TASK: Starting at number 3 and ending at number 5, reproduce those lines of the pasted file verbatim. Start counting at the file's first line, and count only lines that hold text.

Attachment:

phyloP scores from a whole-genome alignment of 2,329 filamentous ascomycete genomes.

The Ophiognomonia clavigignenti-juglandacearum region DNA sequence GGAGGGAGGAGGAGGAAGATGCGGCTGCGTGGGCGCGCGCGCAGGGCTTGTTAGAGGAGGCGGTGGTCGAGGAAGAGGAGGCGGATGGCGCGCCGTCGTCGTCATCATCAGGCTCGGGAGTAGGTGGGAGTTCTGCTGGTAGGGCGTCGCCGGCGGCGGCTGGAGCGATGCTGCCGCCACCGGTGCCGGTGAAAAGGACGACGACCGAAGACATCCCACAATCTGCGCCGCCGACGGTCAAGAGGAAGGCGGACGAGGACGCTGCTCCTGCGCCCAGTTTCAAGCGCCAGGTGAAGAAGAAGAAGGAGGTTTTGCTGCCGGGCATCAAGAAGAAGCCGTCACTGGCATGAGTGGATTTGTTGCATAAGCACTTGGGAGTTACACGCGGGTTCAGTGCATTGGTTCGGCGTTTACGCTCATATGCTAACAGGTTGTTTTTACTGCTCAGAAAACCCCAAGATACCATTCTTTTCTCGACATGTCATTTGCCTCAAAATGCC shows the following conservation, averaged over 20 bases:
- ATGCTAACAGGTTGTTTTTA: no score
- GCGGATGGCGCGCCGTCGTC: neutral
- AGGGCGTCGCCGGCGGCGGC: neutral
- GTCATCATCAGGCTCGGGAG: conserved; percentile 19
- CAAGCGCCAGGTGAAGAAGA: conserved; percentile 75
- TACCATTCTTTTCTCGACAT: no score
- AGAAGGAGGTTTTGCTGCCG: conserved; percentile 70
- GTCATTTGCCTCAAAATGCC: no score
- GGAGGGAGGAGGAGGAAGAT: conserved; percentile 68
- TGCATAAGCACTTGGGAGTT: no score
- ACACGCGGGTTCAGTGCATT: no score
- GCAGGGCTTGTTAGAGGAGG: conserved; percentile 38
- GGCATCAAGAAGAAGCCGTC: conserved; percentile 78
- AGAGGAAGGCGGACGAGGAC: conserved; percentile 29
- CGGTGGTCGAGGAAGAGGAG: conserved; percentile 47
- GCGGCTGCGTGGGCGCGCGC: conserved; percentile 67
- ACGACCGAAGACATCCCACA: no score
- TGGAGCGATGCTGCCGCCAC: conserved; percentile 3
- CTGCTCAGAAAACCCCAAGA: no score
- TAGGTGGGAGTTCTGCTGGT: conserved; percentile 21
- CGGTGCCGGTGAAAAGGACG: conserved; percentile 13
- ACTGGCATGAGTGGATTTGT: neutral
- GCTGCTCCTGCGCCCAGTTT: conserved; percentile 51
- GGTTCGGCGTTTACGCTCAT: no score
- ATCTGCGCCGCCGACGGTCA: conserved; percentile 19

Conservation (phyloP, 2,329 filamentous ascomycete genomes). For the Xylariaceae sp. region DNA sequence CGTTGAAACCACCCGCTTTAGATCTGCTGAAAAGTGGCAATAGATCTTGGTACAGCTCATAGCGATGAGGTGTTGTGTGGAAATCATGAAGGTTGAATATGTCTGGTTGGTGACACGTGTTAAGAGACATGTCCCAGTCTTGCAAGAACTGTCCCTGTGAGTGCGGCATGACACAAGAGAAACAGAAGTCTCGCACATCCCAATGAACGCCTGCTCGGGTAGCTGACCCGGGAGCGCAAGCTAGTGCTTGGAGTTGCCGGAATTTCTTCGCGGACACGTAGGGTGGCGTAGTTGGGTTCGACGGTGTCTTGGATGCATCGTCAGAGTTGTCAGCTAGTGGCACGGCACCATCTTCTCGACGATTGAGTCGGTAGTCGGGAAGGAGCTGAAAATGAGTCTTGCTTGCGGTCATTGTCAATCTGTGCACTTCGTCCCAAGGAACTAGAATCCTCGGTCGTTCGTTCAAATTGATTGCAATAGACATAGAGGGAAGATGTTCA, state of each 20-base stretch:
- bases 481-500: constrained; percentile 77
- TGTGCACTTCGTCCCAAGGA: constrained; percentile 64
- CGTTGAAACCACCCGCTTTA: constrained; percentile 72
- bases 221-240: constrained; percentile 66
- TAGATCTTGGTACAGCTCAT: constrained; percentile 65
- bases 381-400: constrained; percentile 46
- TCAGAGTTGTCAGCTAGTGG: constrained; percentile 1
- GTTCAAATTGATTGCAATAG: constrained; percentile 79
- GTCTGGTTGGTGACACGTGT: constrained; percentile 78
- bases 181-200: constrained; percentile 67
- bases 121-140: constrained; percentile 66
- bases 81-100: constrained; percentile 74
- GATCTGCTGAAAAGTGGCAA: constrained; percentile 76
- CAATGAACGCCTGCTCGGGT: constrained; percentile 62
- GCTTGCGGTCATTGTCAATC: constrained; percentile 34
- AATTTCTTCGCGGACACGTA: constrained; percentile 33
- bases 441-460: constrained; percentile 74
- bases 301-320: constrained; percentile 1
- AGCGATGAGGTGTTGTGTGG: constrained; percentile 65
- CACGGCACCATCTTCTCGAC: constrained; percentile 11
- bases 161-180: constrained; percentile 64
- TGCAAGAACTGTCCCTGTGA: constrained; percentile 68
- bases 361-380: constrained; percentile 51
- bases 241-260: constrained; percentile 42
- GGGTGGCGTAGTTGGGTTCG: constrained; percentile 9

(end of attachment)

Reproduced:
- ATGCTAACAGGTTGTTTTTA: no score
- GCGGATGGCGCGCCGTCGTC: neutral
- AGGGCGTCGCCGGCGGCGGC: neutral